Roussève’s a postmodernist; you neither expect nor get straightforward narrative. In some of the most crucial moments, Charmaine Warren and Steven Washington play Sarah and John (both with tremendous emotional power). But, in fact, anyone—black or white, male or female—who puts on a blue shawl can be Sarah; a red shirt identifies John. There may be more than one of each. The story itself becomes a winding river into which Roussève dips, while also adventuring into tender, flowing dance passages and contemporary vignettes of desire and bondage. Terry Hollis urges gym buddy Kyle Sheldon to test his pecs for hardness; Sheldon doesn’t want to let go. Hooting with glee, Roussève and Hollis wrap Ilaan Egeland in toilet paper and draw “ideal” characteristics on her. Julie Tolentino Wood dresses the evidently dead Egeland in a new red dress and tries to get her to dance. Roussève, miraculously shifting identities and voices in midphrase, tells tales of love’s power; with no one to hold his hand, a person can shrivel away.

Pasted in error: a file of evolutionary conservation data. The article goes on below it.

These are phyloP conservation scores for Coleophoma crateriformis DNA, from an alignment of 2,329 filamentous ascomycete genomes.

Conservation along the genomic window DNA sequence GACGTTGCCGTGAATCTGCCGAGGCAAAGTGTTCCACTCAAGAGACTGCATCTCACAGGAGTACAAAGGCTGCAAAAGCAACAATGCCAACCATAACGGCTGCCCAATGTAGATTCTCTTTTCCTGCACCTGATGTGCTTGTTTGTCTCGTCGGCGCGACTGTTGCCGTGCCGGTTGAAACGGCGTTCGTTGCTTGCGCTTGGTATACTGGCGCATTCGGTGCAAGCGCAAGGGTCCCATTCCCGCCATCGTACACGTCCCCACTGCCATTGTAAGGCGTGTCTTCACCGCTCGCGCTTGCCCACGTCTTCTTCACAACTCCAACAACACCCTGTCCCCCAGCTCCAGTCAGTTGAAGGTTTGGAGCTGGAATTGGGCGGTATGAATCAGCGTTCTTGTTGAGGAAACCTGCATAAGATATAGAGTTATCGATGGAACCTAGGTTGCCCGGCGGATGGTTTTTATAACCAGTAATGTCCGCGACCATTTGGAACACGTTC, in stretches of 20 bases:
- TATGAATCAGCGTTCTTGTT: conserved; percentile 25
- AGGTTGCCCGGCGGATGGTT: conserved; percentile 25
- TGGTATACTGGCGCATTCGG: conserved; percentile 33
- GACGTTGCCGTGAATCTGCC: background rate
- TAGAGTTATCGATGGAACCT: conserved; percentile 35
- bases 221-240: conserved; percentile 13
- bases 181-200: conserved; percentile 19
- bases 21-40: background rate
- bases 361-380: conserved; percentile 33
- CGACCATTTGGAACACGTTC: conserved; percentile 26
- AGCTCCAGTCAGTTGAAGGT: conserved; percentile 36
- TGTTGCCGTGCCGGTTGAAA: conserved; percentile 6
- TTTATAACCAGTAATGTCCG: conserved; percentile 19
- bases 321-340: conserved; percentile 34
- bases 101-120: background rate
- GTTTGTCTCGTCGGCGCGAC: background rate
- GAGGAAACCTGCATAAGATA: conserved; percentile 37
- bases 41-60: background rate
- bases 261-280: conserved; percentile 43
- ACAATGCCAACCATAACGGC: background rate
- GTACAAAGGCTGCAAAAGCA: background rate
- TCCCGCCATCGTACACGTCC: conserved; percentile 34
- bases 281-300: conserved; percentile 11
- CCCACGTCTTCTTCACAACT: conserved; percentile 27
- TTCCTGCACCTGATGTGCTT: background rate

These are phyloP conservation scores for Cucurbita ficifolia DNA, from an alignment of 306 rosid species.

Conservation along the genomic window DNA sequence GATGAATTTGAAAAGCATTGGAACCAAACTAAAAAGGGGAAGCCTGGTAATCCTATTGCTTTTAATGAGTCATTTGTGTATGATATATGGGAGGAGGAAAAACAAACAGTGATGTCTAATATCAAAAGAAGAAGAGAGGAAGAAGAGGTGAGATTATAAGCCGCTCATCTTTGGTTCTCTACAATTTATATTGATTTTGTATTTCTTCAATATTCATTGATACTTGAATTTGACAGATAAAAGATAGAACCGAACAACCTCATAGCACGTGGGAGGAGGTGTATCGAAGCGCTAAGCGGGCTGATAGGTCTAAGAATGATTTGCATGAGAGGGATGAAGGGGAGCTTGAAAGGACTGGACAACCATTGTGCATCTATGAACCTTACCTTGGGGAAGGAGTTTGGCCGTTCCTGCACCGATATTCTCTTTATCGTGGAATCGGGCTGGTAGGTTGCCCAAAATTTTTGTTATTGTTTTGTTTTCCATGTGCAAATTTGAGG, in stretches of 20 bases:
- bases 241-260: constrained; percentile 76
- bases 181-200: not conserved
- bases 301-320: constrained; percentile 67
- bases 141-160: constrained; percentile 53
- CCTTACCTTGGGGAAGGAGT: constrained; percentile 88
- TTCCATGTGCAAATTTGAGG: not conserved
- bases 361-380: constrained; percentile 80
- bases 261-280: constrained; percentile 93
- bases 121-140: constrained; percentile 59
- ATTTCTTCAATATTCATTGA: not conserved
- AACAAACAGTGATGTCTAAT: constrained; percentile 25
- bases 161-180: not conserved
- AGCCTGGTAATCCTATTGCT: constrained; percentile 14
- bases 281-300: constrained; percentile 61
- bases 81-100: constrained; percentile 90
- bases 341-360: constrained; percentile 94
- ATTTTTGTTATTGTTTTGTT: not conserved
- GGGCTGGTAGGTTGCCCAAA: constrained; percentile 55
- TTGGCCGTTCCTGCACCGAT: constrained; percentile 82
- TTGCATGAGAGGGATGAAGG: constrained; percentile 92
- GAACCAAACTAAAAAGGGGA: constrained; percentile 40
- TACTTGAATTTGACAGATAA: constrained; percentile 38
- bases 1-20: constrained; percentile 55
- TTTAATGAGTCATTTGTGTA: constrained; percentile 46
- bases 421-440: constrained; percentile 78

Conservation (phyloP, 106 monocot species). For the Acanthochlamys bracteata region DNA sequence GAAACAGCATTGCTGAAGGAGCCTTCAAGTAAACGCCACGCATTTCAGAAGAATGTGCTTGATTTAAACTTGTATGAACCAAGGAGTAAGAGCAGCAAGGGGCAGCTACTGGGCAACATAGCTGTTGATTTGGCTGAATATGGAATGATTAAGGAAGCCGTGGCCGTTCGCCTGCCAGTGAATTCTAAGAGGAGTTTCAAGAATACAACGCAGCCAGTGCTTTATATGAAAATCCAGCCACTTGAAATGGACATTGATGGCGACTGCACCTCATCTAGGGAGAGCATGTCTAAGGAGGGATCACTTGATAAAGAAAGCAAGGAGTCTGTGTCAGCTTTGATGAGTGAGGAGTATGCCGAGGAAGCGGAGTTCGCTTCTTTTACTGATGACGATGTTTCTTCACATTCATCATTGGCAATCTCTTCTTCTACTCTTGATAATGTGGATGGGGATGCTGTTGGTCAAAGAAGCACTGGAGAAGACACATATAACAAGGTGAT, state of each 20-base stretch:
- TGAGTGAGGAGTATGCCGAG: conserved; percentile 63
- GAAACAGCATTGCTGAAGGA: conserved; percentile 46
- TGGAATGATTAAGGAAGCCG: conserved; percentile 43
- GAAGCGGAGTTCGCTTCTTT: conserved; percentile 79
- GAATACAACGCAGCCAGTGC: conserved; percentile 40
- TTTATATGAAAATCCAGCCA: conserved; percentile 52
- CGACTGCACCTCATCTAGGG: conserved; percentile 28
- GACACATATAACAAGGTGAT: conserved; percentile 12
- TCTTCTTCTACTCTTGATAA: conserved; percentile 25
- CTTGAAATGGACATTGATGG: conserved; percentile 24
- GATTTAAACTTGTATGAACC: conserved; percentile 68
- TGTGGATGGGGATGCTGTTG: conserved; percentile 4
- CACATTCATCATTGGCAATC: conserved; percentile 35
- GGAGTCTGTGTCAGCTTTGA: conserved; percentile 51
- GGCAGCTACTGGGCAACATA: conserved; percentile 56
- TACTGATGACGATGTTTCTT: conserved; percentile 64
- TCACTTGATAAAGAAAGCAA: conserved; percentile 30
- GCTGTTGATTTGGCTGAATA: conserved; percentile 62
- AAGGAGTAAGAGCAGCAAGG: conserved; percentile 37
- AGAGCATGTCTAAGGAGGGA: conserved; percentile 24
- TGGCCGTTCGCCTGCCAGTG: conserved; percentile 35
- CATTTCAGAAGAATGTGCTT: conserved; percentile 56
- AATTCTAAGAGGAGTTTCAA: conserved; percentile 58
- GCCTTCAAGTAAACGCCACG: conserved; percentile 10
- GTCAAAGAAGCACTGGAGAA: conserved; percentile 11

Roussève is a wonderfully clever writer, twisting words into a pungent, sophisticated poetry with a down-home twang. Love Songs (greatly enhanced by Beverly Emmons’s lighting, Debby Lee Cohen’s sets, and Carol Pelletier’s costumes) is so stunning so much of the time—harrowing, poignant, funny—that I yearn to see the excesses pruned away and the awkward places resolved in order that it may dig even deeper into the heart.